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HONORS REPORT121 MERLE C. PRUNTY SCHOLARSHIP AWARD Tamara Johnson University of North Carolina, Chapel Hill The Merle C. Prunty Scholarship is awarded to an outstanding undergraduate student from our region with the objective of encouraging talented undergraduate students to pursue professional careers in geography. This year's recipient is Tamara Johnson, a Senior at the University of North Carolina, Chapel Hill. Tamara has pursued an environmental concentration in her Geography and International Studies double major. A Dean's List student in each of her semesters at North Carolina, Tamara's undergraduate career is one of distinction and recognized academic achievement. She carries a 3.86 overall GPA and 3.95 in Geography. She is a member of the Golden Key National Honor Society and National Society of Collegiate Scholars. Tamara's research in Kenya reflects her extraordinary commitment to international research and to the incorporation of her geographic skills and perspectives in such work. The geography faculty members at UNC praised her as an outstanding , brilliant, talented, focused, and hard-working student who is immersing herself in many aspects of geography, from the geographic information sciences to the social-cultural international realms. We are proud to award this year's Merle Prunty Scholarship to one the most impressive young geographer scholars in the region. Southeastern Geographer Vol. XXXX, No. I.May 2000, pp. 121-123 MEETING LOCATIONS OF THE SOUTHEASTERN DIVISION OF THE ASSOCIATION OF AMERICAN GEOGRAPHERS, 1947-2000 James O. Wheeler Ten locations, all metropolitan areas, have accounted for slightly more than 64% of all meetings of the Southeastern Division of the Association of American Geographers (SEDAAG) from the first meeting in Birmingham in 1947 through 2000 (Fig. I).1 Two of these locations, Athens and Knoxville (six meetings each), have constituted almost 22% of all the meeting places. When the four meetings each in Chapel Hill, Columbia, and Lexington are added, these five sites account for 43% Dr. Wheeler is the Merle Prunty, Jr., Professor Emeritus ofGeography at the University ofGeorgia, Athens, GA 30602-2502. Internet: jowheel@uga.edu. 122 WHEELER • Single-meeting sites ? Two-meeting sites¦ Three-meeting sites a Four-meeting sites * Six-meeting sites + Nassau - Freeport, 1972 400km 400 miles Fig. 1 . Meeting sites of the Southeastern Division of the Association of American Geographers, 1947-2000. of all SEDAAG meetings. The other 20 (nearly 36%) SEDAAG meetings have been held at single-site locations, 15 of which were in metropolitan areas, leaving only five nonmetropolitan meeting sites among the 56 total meetings. Overall, SEDAAG meetings have been heavily concentrated in a few places and located almost entirely in what in 1990 were classified by the U.S. Bureau of the Census as metropolitan areas (91% of all meetings).2 The first 14 meetings (1947-1958—two meetings occurred in 1947 and in 1948) were all held at sites which were to have multiple meetings, except for Murfreesboro, Tennessee, where the meeting was hosted in 1953 by Middle Tennessee State College. Of the first 27 meetings (1947-1971), all except four were located at multiple-meeting sites. The initial concentrations of SEDAAG meetings reflects the limited number of major geography departments in the South in the early years of the Division that were able and willing to act as host institutions (Prunty, 1979). SEDAAG MEETINGS123 The spread and growth of geography in the South is no doubt reflected in the fact that 8 of the last 14 SEDAAG meetings (1987-2000) have been held at single-site locations, and 14 of the past 28 meetings (1973-2000) have been hosted at singlemeeting sites. The 1972 Nassau-Freeport cruise ship meeting was a unique "singlesite " meeting, with Miami as the point of departure and return. Overall, the first 28 SEDAAG meetings favored multiple-meeting locations (23 of 28, or 82%), while 14 ofthe last 28 meetings (50%) have been at single-meeting locations. Some effort has been expended over the years, usually by the Division chair or president,3 to select SEDAAG meeting locations following a core-periphery selection process, in which a core or central location within the Division one year would be followed by a peripheral site the following year. This pattern has been only...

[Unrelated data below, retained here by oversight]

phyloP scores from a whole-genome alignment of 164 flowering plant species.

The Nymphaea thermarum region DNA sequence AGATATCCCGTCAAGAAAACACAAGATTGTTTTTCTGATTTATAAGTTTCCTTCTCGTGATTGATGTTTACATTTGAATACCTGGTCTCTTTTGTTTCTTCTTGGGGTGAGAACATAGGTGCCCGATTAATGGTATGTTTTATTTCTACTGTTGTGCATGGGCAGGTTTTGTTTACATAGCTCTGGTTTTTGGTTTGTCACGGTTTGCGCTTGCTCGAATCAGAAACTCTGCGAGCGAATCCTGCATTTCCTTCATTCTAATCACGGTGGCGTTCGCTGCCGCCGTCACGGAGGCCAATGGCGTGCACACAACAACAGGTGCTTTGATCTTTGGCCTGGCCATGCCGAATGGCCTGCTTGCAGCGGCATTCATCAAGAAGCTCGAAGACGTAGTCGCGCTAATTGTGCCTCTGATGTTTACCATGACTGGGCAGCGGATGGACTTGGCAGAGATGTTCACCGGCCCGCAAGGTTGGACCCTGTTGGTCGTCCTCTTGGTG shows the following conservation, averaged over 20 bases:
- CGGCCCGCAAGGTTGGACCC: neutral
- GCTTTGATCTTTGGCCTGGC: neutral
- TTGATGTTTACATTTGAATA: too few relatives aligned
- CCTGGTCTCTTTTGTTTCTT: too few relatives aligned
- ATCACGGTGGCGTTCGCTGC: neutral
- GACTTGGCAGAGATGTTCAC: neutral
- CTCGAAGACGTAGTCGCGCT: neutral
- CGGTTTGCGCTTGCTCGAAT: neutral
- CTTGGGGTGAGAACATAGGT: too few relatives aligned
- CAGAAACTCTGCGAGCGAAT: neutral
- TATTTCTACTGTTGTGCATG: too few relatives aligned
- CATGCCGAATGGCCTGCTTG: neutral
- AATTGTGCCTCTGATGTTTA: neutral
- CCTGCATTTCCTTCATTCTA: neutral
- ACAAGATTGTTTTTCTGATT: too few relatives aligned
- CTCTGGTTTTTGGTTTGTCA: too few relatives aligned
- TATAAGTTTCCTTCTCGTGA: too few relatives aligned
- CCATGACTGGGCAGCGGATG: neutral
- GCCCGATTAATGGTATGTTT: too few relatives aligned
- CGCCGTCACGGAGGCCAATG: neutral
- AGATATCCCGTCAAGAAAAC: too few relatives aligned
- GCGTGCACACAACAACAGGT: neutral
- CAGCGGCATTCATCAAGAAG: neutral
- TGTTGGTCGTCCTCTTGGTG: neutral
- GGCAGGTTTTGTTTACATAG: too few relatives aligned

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Additional Information

ISSN
1549-6929
Print ISSN
0038-366X
Pages
pp. 121-123
Launched on MUSE
2013-07-03
Open Access
No
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